State and Local Ballot Initiative Round-Up

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democracy in actionThe following is a quick review of selected important ballot initiatives pertaining to state and local economic development from around the country:

In Massachusetts, ballot Question 1 proposed a total elimination of the state’s personal income tax beginning in January 2010. Massachusetts state income tax provides $12 billion in annual revenues (40% of the state’s budget), and its elimination would have decimated funding for public education, public safety personnel, crucial infrastructure repairs, and health care for low and fixed income residents. A report by the Massachusetts Taxpayers Foundation stated that passage of the initiative would have required the state to slash 70% of most state agencies’ operating budgets. The measure was decisively defeated with 70% of voters in opposition and just 30% supporting.

Oregonians defeated Measure 59, intended to create an unlimited state income tax deduction for federal income taxes on residents’ individual income-tax returns. The initiative would have reduced Oregon’s tax revenues by $1.3 billion in 2011, with increasing reductions in the future. Defend Oregon, the measure’s primary opposition organization, estimated that 75% of Oregon residents would have seen state income tax reductions of less than a dollar, while the wealthiest 1% of Oregonians would have seen the greatest benefits. Measure 59 was defeated 63% to 37%.

In North Dakota, Measure 2 proposed a 15% reduction in corporate income tax and up to 50% rate reductions in most individual income tax brackets. North Dakota already has the lowest individual income tax in the nation (of the states that tax personal income), and the measure would have provided less than one dollar of tax relief for families earning less than $25,000 a year. North Dakotans voted Measure 2 down by 70% to 30%.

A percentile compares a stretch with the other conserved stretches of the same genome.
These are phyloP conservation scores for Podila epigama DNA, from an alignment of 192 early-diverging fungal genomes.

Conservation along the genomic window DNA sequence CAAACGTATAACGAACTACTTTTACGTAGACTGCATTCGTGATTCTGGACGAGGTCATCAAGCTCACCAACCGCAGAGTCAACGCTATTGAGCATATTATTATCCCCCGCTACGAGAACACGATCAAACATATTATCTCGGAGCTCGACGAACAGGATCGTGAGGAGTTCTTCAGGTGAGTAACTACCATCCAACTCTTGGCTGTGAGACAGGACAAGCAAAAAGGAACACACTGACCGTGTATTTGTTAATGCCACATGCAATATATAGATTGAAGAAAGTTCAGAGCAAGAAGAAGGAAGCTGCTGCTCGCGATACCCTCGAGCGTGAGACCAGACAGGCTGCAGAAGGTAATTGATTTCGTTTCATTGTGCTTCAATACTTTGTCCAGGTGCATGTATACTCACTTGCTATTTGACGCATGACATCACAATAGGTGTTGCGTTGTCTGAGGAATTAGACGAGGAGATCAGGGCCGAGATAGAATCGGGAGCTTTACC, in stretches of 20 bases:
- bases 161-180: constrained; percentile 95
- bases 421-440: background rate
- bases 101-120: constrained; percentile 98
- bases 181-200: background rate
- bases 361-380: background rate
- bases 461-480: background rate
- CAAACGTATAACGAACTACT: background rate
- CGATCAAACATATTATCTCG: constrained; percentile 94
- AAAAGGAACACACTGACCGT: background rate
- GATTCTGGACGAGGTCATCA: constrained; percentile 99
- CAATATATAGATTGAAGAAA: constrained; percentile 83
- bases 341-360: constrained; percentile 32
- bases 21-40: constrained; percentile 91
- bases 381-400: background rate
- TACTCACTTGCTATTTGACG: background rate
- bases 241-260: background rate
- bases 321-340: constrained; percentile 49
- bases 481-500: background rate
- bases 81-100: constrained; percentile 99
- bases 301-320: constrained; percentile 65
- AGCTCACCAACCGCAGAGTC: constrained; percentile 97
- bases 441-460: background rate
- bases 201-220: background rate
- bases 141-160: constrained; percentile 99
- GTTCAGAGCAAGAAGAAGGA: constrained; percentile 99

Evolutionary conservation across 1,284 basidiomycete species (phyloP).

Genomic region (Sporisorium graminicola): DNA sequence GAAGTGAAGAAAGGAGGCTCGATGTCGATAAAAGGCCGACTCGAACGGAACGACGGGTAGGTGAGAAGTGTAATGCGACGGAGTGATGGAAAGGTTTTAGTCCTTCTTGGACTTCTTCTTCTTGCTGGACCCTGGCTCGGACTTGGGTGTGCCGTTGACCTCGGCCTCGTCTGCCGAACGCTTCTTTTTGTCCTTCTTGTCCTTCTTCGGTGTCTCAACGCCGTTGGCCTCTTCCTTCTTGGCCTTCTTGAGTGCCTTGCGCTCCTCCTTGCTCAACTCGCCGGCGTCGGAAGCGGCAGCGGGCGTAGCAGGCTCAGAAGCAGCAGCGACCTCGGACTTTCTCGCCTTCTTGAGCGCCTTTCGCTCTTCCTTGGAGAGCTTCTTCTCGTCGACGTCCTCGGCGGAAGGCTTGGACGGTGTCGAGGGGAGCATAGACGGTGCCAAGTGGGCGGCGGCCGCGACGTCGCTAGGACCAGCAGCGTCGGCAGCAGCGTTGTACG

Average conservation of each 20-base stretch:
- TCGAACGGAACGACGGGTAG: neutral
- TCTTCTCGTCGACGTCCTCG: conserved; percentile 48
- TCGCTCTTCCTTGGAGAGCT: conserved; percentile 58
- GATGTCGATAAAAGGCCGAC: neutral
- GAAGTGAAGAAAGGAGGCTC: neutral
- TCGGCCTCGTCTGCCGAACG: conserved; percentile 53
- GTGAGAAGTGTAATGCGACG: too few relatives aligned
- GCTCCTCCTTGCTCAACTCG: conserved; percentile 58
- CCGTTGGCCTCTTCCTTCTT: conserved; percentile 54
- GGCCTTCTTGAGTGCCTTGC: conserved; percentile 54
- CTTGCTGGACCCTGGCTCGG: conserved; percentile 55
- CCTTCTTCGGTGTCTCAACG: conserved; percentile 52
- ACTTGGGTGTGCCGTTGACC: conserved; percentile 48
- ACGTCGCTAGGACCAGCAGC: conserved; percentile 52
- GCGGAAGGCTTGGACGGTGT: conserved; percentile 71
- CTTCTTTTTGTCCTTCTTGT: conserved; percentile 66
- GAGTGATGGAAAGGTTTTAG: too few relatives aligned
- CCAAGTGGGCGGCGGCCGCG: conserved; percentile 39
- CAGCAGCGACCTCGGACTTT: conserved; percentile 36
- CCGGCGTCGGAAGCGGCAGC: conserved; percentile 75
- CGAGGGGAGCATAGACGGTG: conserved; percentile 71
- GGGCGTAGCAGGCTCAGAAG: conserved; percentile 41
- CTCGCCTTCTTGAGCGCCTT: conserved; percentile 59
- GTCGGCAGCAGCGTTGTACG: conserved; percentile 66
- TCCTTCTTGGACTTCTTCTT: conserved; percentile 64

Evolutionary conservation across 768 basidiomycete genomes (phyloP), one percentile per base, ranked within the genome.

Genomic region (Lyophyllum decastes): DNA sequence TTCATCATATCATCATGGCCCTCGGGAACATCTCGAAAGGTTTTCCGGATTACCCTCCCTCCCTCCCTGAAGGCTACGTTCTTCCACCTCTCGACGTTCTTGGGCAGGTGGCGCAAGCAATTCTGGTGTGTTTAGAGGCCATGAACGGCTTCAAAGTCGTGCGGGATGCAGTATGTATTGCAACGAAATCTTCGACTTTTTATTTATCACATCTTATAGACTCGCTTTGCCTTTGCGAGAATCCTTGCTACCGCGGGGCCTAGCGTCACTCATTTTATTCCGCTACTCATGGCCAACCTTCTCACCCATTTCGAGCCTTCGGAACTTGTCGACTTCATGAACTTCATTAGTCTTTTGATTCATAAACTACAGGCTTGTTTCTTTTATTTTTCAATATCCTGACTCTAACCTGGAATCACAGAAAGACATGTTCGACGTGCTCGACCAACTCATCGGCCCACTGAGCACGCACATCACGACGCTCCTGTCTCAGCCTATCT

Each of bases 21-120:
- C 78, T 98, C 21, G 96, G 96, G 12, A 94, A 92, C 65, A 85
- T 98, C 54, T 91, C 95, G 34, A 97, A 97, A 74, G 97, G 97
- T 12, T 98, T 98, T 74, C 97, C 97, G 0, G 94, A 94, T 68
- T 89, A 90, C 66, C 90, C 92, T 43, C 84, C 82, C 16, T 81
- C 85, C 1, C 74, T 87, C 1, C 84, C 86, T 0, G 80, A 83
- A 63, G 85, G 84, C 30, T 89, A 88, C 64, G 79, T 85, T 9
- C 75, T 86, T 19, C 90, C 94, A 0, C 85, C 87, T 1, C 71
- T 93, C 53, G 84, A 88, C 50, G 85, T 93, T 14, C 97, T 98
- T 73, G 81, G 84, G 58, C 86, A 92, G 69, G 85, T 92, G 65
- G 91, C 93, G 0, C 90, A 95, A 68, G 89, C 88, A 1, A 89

Labor won two major victories in Colorado with the defeat of two ballot initiatives. Constitutional Amendment 47, the “Colorado Right to Work Initiative,” which would have prohibited unions and employers from negotiating union shop contracts under which employees are required to pay union membership or agency fees as a condition of continued employment. The second measure, Constitutional Amendment 49, “Limitation on Public Payroll Deductions,” was created to prevent automatic deductions of union dues (dues check off) from public employees’ paychecks. The amendment would have accomplished this by prohibiting all public payroll deductions directed to private organizations.

A local ballot initiative whose defeat we’re disappointed to report is Austin, Texas’s Proposition 2, known as Stop Domain Subsidies. The charter amendment proposed first that Austin halt its payment of a $63 million subsidy to a luxury shopping mall developed in north Austin, and second, that the city outlaw the provision of subsidies to all new retail development. The charter amendment was widely supported by small and local businesses, which more often than not are harmed by new subsidized retail development. Proposition 2 lost by a narrow 4% margin—48% to 52%.

Have other local results to report? Please let us know in the comments section.

2 Responses to “State and Local Ballot Initiative Round-Up”

  1. Starting Up Stalled State Economies: Experts Give Some Do’s and Don’ts « Says:

    […] While some states have enacted such tax increases or closed loopholes, others  have instead considered tax cuts. Yet tax cuts are the least effective way to stimulate state economies in a recession. They can lead to further spending cuts while reducing the buying power of public employees. Fortunately, voters in several states have recently rejected the tax cut mantra.   […]

  2. Messing with Subsidies in Texas « Says:

    […] November, we reported on the failure (by a narrow 4% margin) of a proposed charter amendment in Austin, Texas known as […]

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